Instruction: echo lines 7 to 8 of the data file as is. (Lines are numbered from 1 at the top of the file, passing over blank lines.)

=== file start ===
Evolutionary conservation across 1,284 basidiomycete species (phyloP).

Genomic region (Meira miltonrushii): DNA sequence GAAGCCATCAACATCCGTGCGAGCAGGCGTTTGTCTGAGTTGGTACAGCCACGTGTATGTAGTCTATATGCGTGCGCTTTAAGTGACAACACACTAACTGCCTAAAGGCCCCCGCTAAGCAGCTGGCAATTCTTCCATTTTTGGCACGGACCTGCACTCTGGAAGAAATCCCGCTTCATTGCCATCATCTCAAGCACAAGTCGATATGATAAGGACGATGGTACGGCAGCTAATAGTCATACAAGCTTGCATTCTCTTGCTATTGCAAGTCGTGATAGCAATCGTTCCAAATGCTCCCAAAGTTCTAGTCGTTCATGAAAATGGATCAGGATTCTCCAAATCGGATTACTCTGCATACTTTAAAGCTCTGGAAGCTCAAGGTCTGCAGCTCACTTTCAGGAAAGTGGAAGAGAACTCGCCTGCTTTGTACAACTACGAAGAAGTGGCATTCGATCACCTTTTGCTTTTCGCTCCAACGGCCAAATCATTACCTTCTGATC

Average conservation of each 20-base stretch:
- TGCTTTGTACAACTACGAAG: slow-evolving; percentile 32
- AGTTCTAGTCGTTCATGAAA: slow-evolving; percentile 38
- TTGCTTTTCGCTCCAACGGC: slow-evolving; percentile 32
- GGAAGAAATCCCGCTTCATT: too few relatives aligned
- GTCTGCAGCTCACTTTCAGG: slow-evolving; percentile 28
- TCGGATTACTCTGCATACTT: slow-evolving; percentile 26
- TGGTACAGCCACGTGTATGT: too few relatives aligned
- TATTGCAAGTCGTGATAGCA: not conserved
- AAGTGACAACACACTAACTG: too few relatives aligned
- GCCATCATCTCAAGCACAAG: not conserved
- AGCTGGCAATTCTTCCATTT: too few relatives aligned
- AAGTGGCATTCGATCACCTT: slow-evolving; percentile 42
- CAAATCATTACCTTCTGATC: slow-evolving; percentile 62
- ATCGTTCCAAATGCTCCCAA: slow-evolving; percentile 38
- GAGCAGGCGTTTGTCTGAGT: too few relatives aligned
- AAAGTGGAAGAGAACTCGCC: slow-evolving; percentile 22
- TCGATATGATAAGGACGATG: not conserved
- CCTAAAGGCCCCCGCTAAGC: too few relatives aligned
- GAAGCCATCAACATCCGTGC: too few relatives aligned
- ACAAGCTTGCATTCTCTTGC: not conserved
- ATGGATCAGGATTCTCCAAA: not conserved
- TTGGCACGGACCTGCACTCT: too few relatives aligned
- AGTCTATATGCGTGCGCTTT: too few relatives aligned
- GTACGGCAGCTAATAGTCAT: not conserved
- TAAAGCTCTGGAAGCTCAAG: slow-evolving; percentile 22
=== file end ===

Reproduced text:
- GGAAGAAATCCCGCTTCATT: too few relatives aligned
- GTCTGCAGCTCACTTTCAGG: slow-evolving; percentile 28